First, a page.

As the UK rolls into the New Year, the country’s Financial Conduct Authority (FCA) has underscored the importance of the financial sector to Britain’s economic performance.
However, the financial regulator has also highlighted the need for continued consumer protection, building on previous efforts in this area over 2023. The regulator is currently in the second year of its three-year strategy, which includes harm reduction as a core goal.
Moving into 2024, the FCA expects the Consumer Duty – introduced in July last year – to continue to play an important role in shaping financial sector actors’ business activity.
The duty ‘marks a major shift for both firms and consumers’, the regulator asserts, by setting ‘higher and clearer standards’ of consumer protection across financial services, with companies having already made changes to savings rates and fees as a result.
‘The financial services sector is vital to the UK economy, and we are committed to supporting its role in long-term economic growth,” said Nikhil Rathi, Chief Executive of the FCA.
“At the same time, our commitment to reducing and preventing harm remains unwavering, and the introduction of the Consumer Duty reaffirms this.”
Against the backdrop of the costs of living crisis, providing support for financially struggling consumers remains another priority. Reflecting on 2023, the FCA highlights how it has banned certain debt advice providers from receiving referral fees from debt solution providers.
This serves to limit potential unnecessary fees faced by indebted people and ensure debt advice providers are acting in consumers’ best interests and not in the interests of profit.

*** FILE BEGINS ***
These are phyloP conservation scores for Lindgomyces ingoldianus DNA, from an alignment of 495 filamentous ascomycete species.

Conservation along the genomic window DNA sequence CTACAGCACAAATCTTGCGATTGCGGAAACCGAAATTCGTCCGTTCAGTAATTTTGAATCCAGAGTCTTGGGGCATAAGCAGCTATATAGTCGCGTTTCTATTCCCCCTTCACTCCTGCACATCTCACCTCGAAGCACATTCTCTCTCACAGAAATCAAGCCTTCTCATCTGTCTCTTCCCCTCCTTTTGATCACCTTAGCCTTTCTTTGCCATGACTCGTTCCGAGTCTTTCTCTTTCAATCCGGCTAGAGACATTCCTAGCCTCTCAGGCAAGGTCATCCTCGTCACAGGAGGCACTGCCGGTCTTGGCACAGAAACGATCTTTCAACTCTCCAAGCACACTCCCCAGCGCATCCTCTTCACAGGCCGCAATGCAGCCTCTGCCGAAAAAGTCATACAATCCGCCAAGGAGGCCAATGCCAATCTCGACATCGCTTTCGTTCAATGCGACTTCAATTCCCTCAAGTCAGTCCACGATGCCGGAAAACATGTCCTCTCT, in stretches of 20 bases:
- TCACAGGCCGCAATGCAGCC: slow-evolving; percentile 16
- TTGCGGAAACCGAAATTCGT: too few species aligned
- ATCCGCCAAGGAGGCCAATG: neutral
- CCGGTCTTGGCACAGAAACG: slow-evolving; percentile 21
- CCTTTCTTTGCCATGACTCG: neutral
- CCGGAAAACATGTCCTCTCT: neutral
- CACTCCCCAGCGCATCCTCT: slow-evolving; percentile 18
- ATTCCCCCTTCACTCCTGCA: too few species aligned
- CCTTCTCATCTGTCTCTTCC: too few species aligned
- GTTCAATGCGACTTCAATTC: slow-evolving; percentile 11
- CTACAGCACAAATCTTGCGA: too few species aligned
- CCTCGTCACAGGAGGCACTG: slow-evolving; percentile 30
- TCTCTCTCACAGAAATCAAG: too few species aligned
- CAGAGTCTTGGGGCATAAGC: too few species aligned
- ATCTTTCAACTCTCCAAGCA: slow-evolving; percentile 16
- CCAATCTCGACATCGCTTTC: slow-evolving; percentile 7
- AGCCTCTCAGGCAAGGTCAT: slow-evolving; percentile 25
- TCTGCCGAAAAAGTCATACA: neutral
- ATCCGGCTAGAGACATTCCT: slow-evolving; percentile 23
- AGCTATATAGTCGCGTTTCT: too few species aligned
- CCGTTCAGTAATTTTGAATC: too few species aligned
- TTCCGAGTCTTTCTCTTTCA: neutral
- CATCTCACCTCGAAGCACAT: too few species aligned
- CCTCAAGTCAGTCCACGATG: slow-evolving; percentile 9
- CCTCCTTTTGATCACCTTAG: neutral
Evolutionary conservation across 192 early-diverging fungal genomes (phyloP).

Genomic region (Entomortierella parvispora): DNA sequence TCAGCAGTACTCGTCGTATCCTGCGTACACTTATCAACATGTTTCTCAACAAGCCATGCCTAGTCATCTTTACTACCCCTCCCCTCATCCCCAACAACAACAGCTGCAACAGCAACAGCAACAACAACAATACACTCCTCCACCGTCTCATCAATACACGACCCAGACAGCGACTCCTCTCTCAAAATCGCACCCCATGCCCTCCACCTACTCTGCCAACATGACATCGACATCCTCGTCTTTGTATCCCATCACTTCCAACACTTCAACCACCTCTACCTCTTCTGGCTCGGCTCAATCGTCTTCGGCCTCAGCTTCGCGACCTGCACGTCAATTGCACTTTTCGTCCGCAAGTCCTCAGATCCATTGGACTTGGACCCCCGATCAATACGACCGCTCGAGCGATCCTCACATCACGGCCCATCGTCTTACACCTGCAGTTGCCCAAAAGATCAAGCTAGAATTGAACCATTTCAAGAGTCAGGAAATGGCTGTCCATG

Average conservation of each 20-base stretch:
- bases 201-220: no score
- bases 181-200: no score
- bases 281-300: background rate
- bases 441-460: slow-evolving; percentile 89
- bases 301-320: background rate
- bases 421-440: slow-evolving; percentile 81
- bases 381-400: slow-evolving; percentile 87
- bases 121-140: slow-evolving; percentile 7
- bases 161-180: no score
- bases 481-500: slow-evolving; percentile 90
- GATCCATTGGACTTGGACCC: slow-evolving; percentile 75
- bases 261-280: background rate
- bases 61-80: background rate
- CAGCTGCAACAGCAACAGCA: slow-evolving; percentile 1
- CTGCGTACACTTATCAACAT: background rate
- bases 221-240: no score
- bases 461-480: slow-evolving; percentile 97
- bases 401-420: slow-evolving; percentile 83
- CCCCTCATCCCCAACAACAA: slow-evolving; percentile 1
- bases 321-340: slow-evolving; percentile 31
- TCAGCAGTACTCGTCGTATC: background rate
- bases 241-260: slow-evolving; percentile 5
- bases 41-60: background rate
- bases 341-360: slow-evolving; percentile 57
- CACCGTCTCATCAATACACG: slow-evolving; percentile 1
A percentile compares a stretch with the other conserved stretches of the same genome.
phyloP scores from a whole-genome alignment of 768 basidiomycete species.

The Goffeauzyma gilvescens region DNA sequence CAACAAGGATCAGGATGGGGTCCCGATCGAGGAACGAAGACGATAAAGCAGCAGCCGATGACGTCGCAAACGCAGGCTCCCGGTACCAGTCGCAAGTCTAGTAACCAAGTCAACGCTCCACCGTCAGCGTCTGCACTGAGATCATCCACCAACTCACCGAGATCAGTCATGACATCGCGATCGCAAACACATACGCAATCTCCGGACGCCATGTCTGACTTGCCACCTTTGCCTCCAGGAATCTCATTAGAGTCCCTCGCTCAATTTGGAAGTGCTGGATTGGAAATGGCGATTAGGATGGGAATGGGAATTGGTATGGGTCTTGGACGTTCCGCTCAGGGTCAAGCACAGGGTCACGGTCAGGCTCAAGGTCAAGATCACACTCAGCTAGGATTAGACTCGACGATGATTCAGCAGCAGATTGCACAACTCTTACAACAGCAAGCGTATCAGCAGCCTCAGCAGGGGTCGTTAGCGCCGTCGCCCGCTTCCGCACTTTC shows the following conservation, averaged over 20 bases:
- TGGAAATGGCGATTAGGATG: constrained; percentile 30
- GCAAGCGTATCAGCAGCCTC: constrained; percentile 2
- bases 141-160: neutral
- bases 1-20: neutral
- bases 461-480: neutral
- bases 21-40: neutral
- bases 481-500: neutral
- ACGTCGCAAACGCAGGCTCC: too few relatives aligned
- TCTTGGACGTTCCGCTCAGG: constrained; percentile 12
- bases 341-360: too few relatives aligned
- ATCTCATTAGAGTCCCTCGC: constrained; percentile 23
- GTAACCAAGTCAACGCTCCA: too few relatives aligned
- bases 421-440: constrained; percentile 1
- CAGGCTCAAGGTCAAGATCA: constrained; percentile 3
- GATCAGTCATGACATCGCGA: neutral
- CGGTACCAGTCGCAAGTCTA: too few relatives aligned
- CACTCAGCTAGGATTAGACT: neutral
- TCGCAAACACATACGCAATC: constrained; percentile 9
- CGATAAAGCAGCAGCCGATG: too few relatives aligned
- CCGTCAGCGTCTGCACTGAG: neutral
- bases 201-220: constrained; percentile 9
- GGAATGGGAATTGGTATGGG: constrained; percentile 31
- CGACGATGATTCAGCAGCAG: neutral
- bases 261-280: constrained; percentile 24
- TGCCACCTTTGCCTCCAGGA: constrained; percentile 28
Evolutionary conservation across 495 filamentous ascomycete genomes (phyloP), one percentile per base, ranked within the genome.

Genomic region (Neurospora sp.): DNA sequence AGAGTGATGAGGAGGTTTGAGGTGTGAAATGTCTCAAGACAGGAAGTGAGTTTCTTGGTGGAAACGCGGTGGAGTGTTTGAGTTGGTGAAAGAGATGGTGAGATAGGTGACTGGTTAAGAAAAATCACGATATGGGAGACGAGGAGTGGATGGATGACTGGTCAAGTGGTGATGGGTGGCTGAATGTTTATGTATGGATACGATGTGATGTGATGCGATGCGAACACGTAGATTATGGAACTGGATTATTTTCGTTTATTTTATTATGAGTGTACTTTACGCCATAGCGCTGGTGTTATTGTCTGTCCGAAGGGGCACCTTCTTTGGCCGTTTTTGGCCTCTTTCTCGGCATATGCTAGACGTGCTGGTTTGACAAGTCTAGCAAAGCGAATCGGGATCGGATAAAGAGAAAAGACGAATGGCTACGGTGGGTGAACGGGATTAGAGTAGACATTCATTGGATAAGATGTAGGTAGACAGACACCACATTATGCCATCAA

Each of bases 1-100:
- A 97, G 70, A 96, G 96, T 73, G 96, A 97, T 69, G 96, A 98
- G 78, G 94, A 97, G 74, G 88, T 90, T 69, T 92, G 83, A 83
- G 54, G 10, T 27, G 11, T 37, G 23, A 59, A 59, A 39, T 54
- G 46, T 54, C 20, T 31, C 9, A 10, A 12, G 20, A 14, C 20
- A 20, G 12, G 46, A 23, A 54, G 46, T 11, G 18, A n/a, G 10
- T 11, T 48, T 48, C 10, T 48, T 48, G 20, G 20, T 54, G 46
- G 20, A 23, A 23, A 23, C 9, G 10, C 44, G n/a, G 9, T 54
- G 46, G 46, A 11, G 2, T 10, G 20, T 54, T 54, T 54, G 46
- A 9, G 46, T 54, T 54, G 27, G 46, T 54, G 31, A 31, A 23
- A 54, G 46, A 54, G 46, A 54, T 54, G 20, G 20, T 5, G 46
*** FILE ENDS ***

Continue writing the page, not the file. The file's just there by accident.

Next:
In addition, the regulator has worked with ‘almost 100 lenders’ throughout the year on treating mortgage and consumer credit borrowers in financial difficulty, calling for ‘significant improvements from many’.
Consumer support has been extended to cover actions made by the FCA. The authority has acted to reduce online financial harms, particularly with regards to investments such as cryptoassets.
In October 2023, financial promotions rules for cryptoassets were introduced, which the FCA explained ‘have been designed to help people make informed decisions about where they put their money’.
Lastly, to shape and guide the UK financial services sector throughout 2024, the FCA remains set on the development and maintenance of regulatory frameworks, with a goal to promote competitiveness and drive long-term growth.
The authority is currently in the process of assembling a panel to scrutinise cost-benefit analyses and is working with parliamentary committees on enhancing accountability mechanisms, the latter in line with the greater policy making powers it gained post-Brexit.
Rules are currently under review to ensure ‘they remain right for the UK market’ given changing political and macroeconomic situations, and the FCA asserts that it is working to shape domestic and international work on sustainability disclosures to shore up the UK’s global market standing.
The FCA’s ambitions for UK finance – and the country’s leadership position in global financial markets – mirror the ambitions of the Conservative Party government, which has earmarked fintech as a key area of focus.
PM Rishi Sunak has been particularly vocal in his desire for fintech to play a leading role in Britain’s economic growth and development. Meanwhile, in the Autumn Budget, Chancellor of the Exchequer, Jeremy Hunt, unveiled plans to invest £500m in tech development, particularly Artificial Intelligence (AI).
However, UK finance has been cautioned that there are other areas that require improvement – notably, the Future of Payments Review called for progress on Open Banking.
This call has been echoed by others across the financial sector and is currently the focus of a joint FCA and Payments Systems Regulator (PSR) probe, the Joint Regulatory Oversight Committee (JROC).